I attended an art show hosted by Project 9line recently. Patrick Donohue, founder of Project 9line stated some very disturbing facts about our veterans:
1. 22 veterans commit suicide daily in the U.S.
2. 20 percent of veterans have Post Traumatic Stress Disorder (PTSD)
3. High anxiety—a condition of the central nervous system—occurs in one out of every four veterans.
4. Veterans have a 10 percent unemployment rate (above the National Average)
5. 27 percent of ex-military suffer from alcoholism and substance abuse.
-Source: U.S. Department of Veteran Affairs, VA.Gov
Obviously there is an epidemic on our hands.
Every facet of military life is regimented, traumatic and stressful. Life post-military service cannot be easy. Acclimating back to civilian life is a challenge. Life without direction is daunting. The disciplined military life is the complete opposite of the distracting drudgery of daily life.
Project 9line pays homage to the “9line MEDVAC” protocol known by all branches to assist injured soldiers. Project 9line’s mission is simple in theory. Their purpose is to support veterans by providing multiple avenues for ex-military to communicate their experiences in order to promote a healthy transition back to civilian life. Project 9line will assist them in the recovery process. They want to showcase the veterans’ talents via the arts.
Recently at Islip’s Marconi Manor, ex-military personnel, along with their families, displayed skills ranging from painting, photography and music. We encountered a very talented individual named Sarge. We first met Sarge in January at Project 9line’s kickoff. That night he sang a version of Pearl Jam’s “Black” that made every hair on my arm stand upright.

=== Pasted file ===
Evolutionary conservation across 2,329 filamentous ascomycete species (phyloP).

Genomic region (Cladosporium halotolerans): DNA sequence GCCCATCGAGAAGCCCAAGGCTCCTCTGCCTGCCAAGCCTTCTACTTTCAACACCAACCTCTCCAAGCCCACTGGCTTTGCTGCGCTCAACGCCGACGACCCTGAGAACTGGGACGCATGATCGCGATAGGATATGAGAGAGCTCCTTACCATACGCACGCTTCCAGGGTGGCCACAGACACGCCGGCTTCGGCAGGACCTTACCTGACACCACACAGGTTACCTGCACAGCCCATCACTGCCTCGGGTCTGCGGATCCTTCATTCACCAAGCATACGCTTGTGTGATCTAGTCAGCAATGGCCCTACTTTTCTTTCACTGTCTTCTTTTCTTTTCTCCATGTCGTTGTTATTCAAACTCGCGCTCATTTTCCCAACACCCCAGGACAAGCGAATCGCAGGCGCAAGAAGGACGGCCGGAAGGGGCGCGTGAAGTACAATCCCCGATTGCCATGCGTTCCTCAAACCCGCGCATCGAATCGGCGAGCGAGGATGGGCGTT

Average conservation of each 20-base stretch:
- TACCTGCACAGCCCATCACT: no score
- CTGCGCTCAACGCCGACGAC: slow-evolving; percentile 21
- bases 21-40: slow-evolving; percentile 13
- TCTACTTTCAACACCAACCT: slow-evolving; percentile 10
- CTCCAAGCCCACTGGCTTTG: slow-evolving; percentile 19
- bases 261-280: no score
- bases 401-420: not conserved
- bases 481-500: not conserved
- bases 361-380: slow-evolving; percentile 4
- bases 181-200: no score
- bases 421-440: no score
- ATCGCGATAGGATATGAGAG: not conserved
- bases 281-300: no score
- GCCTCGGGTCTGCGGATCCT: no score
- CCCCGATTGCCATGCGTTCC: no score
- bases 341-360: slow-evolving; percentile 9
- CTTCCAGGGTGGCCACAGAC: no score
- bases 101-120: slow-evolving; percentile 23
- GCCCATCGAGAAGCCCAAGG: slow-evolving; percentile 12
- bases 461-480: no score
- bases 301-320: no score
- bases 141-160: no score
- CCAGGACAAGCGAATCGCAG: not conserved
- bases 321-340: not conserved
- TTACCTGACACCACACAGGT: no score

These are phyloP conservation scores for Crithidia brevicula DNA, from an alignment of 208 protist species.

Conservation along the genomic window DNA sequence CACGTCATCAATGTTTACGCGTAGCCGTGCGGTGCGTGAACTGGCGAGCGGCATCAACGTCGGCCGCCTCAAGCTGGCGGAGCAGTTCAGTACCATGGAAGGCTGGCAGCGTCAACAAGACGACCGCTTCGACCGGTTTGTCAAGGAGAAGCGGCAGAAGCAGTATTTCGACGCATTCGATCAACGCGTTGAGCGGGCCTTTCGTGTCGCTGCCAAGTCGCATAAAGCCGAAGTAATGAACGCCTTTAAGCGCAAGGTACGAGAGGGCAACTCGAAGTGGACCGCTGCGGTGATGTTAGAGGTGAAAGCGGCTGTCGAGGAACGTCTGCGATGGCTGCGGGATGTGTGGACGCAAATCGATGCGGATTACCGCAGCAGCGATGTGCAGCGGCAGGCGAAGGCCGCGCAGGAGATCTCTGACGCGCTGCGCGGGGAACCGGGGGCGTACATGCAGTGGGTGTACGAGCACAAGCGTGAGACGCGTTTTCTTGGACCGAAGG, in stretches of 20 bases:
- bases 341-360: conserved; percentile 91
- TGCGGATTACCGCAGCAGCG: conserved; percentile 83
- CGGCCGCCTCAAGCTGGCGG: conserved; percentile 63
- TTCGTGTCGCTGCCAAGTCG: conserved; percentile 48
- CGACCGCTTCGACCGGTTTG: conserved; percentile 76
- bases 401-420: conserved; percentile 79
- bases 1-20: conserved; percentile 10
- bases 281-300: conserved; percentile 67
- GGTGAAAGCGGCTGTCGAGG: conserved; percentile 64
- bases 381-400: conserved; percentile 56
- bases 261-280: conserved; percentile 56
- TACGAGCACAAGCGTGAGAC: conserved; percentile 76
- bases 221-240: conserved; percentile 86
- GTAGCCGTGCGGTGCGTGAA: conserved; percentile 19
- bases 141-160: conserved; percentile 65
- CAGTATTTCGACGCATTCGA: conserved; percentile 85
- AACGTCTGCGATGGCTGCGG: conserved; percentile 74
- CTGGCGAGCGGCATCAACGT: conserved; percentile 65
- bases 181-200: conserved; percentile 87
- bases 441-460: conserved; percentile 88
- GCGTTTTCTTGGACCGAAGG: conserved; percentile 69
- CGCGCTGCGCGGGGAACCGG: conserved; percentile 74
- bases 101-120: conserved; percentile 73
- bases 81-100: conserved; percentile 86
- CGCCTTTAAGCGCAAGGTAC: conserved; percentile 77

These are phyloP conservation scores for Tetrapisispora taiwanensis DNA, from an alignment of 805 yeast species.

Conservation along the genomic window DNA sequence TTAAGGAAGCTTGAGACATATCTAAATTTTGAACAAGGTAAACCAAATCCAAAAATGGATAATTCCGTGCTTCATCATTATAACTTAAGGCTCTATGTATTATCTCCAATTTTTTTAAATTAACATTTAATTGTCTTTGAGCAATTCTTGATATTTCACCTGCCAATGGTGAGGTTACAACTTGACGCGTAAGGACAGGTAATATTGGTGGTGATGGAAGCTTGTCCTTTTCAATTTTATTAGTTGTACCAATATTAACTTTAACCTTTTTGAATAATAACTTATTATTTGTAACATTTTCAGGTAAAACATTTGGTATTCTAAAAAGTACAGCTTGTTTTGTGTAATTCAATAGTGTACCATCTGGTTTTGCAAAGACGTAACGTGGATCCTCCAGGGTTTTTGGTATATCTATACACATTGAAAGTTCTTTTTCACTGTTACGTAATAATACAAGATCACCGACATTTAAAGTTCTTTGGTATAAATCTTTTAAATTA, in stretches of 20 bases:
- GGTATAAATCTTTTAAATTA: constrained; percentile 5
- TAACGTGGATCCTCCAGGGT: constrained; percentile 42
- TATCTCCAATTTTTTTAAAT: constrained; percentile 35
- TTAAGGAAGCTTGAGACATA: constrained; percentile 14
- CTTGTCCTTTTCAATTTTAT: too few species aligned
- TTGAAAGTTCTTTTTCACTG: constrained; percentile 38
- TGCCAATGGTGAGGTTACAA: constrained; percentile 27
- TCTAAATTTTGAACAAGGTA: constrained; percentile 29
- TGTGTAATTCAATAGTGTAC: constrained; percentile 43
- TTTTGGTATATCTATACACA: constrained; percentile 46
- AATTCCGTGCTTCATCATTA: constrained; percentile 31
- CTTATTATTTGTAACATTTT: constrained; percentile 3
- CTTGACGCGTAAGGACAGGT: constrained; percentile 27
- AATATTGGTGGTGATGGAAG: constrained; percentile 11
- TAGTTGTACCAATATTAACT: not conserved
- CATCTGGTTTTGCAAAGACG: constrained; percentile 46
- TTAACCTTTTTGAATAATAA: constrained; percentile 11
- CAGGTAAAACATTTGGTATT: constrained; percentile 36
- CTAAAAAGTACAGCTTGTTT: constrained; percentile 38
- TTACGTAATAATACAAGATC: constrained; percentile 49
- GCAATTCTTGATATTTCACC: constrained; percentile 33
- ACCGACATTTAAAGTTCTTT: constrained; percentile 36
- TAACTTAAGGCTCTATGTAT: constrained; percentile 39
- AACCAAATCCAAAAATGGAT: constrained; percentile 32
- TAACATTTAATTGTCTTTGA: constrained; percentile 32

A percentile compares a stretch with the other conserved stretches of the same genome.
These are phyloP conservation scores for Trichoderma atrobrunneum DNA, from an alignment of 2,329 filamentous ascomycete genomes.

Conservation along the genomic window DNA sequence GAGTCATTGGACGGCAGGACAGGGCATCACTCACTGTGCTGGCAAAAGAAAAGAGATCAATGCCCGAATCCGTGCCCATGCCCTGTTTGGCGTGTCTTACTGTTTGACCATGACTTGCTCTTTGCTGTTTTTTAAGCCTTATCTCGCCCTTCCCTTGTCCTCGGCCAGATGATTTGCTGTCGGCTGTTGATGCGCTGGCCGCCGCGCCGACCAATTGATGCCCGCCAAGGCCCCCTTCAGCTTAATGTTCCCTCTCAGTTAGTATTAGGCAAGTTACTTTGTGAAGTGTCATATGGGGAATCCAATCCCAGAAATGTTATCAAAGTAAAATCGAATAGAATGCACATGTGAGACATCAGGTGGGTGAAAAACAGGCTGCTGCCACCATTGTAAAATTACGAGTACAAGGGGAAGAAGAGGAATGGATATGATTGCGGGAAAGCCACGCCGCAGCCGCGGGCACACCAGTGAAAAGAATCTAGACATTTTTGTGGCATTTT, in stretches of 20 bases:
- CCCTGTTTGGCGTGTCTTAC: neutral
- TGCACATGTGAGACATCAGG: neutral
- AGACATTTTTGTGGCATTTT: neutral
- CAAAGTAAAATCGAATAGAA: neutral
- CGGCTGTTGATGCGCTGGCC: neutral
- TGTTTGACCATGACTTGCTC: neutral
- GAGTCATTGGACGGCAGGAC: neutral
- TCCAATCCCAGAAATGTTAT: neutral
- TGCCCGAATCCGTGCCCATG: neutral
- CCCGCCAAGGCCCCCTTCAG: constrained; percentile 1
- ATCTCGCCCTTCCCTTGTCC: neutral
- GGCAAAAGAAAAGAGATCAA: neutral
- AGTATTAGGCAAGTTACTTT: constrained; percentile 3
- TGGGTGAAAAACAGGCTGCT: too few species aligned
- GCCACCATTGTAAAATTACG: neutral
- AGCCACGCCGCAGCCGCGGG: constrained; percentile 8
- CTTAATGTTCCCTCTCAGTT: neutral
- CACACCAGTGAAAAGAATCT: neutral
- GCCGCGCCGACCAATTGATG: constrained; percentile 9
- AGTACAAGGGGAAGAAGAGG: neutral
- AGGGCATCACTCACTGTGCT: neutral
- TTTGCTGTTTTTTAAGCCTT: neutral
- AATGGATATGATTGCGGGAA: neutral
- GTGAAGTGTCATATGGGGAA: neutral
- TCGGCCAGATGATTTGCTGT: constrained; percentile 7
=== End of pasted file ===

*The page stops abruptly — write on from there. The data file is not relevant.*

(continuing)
Project 9line pays homage to the “9line MEDVAC” protocol known by all branches to assist injured soldiers.
Sarge displayed a photograph of a mighty oak tree with the edges heavily blurred. He suggested this is what PTSD looks like. The center looks right; but it falls off dramatically. We were told PTSD is a disease that is progressive; it gets worse when not properly treated.
Big Magic added musical flair this evening, with help from the The Diamond Jig Band. James Carlucci played mostly original music but blended covers of the Rolling Stones, Beatles, and other classic rock standards into their set. We have seen Big Magic a few times and these guys are like surgeons. Steady, technical and precise. The invited a Vietnam veteran named Gene to sing a set with them. Even Sarge hopped on the Mic and sang an original track he wrote named “Fallujah.” I am ecstatic to see people like Gene and Sarge acclimating back to civilian life. We are all better because of it.